Another week, another business organization that works with the Governor’s Workforce Board placed an op-ed in the Providence Journal defending the board from the suggestion in the RI Center for Freedom & Prosperity’s Spotlight on Spending report that it be eliminated, with the money going to support economic growth. (Our preferred method would be to eliminate the sales tax.)
This time, the essay is by Kathie Shields, executive director of Tech Collective:
One of eight industry partners with GWB, we represent more than 18,000 Rhode Island information technology and bioscience professionals. The staff and members of Tech Collective know firsthand the contributions GWB and its programs have made to the state, its workers and families, its employers and industries, and its economy. …
For its 2013 pilot run, Tech Collective was awarded $184,718 for IT On Demand. All of that money went directly to the cost of the program, which included 16 participants. (Note the $218,118 number cited by Spotlight on Spending was the number initially announced by GWB in March 2013; the contracted amount finalized in May 2013 was $33,400 less, while the number of expected participants increased from 15 to 16.) The cost of the program per person equals $11,544. As of this writing, 15 of the 16 participants are employed in IT positions at Rhode Island companies. They are earning an average salary of $44,000 per year.
Nobody should doubt for a moment that Tech Collective’s staff knows the contributions of the board “firsthand.” According to its 990 form for 2012, Tech Collective took in $209,176, which was down a little from $214,391. Despite the dip in revenue, its salaries and benefits increased from $148,844 to $169,837. Of that, Ms. Shields’s salary accounted for $91,500.
Tech Collective also has a Workforce Development Fund division, which took in $550,197, up from $530,287. (Breaking out a calculator shows that the fund’s increase is only $1,083 less than the Collective’s payroll increase.)
Turning to the RIOpenGov vendor payment module, we find that the Governor’s Workforce Board has given Tech Collective an average of $472,097 every year for the past four. It dipped to $130,305 in 2012, before rebounding in 2013, but (1) these are the state’s fiscal years, so some of the 2013 payment likely appears on the 2012 990, and (2) the organization is able to float about a quarter million dollars from year to year.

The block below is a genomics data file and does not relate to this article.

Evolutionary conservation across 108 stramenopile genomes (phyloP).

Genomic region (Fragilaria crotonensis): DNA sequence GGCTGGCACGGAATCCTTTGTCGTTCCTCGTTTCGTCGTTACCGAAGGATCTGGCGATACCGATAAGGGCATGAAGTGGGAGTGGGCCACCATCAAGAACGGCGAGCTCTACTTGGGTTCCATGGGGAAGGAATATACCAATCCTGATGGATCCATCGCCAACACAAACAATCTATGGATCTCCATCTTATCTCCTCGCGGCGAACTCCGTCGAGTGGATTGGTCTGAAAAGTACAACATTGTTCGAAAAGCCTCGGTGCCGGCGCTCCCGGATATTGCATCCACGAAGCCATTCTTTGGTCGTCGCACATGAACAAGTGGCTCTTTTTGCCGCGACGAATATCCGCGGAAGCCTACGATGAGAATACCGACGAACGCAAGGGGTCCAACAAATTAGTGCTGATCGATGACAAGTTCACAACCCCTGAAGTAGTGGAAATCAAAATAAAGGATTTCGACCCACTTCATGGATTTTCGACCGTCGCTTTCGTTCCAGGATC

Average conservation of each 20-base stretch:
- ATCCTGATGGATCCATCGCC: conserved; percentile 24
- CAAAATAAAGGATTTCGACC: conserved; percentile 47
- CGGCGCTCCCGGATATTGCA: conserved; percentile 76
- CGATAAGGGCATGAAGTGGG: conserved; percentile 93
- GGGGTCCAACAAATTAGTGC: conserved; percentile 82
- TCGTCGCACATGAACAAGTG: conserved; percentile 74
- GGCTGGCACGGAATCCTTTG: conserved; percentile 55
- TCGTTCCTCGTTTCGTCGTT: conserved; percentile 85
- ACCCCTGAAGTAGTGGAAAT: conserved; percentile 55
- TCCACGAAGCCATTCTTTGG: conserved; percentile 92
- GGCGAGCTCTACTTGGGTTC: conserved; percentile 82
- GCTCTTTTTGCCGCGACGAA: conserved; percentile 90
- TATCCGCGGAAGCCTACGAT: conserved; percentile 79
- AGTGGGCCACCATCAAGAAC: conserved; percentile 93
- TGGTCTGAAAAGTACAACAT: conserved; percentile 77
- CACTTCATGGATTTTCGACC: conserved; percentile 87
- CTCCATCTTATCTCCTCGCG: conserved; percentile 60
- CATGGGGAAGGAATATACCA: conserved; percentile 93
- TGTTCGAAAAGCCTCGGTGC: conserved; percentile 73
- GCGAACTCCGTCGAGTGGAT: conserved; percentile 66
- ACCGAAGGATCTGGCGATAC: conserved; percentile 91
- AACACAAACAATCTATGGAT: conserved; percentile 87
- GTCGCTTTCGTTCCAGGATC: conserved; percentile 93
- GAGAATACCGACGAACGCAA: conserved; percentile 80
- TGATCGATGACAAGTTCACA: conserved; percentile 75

It’s perhaps more relevant to note that the data shows additional payments from the state to Tech Collective Workforce Development fund in the amounts of $272,799 for 2012 and $80,555 for 2013. Between the two, in other words, the four-year average is $560,435, with the 2012 dip only down to $403,104.
The 990 form for the Collective states that most of its revenue comes from “membership dues.” What it looks like, however, is that the dues pay for the salaries and a portion of the expenses, while the bulk of the expenses and all of the activities are paid for with government grants. One might say that Tech Collective’s business model is to charge members a small fee for access to a much larger pool of taxpayer dollars. It’s as if a discount store like BJ’s or Sam’s Club charged membership dues to pay the employees and a portion of other expenses and all of the products inside were free for members, courtesy of taxpayers.
If the government weren’t involved, then members would either pay for services they considered critical or cease to do so. Instead, IT and biotech professionals are being subsidized by waitresses, store clerks, the unemployed, and everybody else who pays taxes.